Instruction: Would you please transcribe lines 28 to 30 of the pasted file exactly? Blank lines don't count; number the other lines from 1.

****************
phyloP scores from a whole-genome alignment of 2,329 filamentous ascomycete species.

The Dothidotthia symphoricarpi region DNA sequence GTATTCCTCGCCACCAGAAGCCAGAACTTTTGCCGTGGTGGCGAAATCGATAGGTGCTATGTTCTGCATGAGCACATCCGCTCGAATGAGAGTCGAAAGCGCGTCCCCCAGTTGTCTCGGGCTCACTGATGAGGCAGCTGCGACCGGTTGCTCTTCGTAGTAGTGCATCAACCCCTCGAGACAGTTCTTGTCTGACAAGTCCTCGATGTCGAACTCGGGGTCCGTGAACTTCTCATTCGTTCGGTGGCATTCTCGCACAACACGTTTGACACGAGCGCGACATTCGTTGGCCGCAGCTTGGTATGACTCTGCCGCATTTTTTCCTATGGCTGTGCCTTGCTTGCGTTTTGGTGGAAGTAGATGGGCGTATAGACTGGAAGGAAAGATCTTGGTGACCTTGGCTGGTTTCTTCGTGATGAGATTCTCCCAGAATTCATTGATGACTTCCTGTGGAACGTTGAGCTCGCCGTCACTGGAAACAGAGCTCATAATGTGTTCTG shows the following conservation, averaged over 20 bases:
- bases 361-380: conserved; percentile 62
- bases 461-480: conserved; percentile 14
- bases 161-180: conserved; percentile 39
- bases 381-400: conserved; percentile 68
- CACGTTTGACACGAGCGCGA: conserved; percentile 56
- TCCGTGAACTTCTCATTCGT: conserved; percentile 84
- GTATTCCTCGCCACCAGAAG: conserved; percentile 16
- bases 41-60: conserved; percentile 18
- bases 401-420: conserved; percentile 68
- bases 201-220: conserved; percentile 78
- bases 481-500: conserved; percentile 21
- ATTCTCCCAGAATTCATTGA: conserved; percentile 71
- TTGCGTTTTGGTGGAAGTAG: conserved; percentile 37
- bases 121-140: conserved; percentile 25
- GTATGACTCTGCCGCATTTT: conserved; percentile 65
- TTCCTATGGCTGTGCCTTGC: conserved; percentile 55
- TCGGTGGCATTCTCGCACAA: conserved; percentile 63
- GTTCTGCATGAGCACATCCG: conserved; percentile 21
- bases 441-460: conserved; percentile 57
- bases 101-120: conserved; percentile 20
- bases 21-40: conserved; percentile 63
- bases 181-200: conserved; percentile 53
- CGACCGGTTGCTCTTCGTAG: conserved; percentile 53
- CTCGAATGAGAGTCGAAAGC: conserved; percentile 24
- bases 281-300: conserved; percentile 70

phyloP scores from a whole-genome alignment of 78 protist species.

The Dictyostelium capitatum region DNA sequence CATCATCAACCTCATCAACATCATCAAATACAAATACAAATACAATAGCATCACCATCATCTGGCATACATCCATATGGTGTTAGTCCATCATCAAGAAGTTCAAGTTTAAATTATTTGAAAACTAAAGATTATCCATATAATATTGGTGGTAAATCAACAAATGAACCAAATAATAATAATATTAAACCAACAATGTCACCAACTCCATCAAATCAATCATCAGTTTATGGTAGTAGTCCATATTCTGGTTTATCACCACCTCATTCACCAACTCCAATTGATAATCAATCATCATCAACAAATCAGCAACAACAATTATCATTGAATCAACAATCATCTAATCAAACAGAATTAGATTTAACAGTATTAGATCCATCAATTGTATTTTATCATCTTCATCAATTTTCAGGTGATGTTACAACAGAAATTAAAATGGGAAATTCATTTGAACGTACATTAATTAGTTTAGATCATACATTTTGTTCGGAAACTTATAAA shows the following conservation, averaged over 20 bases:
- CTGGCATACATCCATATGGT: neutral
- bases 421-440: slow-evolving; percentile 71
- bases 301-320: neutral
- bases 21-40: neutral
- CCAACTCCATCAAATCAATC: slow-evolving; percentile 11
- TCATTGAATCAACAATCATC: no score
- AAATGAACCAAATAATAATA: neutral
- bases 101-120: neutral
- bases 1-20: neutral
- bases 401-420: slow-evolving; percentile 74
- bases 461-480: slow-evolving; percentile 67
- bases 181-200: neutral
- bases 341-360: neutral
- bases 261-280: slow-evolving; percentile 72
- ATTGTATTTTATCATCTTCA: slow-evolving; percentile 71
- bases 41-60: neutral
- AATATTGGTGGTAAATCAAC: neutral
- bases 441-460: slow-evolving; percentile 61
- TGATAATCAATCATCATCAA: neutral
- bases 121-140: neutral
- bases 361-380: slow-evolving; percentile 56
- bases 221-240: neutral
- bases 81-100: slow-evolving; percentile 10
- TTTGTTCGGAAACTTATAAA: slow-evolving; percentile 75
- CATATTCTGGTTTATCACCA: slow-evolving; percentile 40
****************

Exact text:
phyloP scores from a whole-genome alignment of 78 protist species.

The Dictyostelium capitatum region DNA sequence CATCATCAACCTCATCAACATCATCAAATACAAATACAAATACAATAGCATCACCATCATCTGGCATACATCCATATGGTGTTAGTCCATCATCAAGAAGTTCAAGTTTAAATTATTTGAAAACTAAAGATTATCCATATAATATTGGTGGTAAATCAACAAATGAACCAAATAATAATAATATTAAACCAACAATGTCACCAACTCCATCAAATCAATCATCAGTTTATGGTAGTAGTCCATATTCTGGTTTATCACCACCTCATTCACCAACTCCAATTGATAATCAATCATCATCAACAAATCAGCAACAACAATTATCATTGAATCAACAATCATCTAATCAAACAGAATTAGATTTAACAGTATTAGATCCATCAATTGTATTTTATCATCTTCATCAATTTTCAGGTGATGTTACAACAGAAATTAAAATGGGAAATTCATTTGAACGTACATTAATTAGTTTAGATCATACATTTTGTTCGGAAACTTATAAA shows the following conservation, averaged over 20 bases:
- CTGGCATACATCCATATGGT: neutral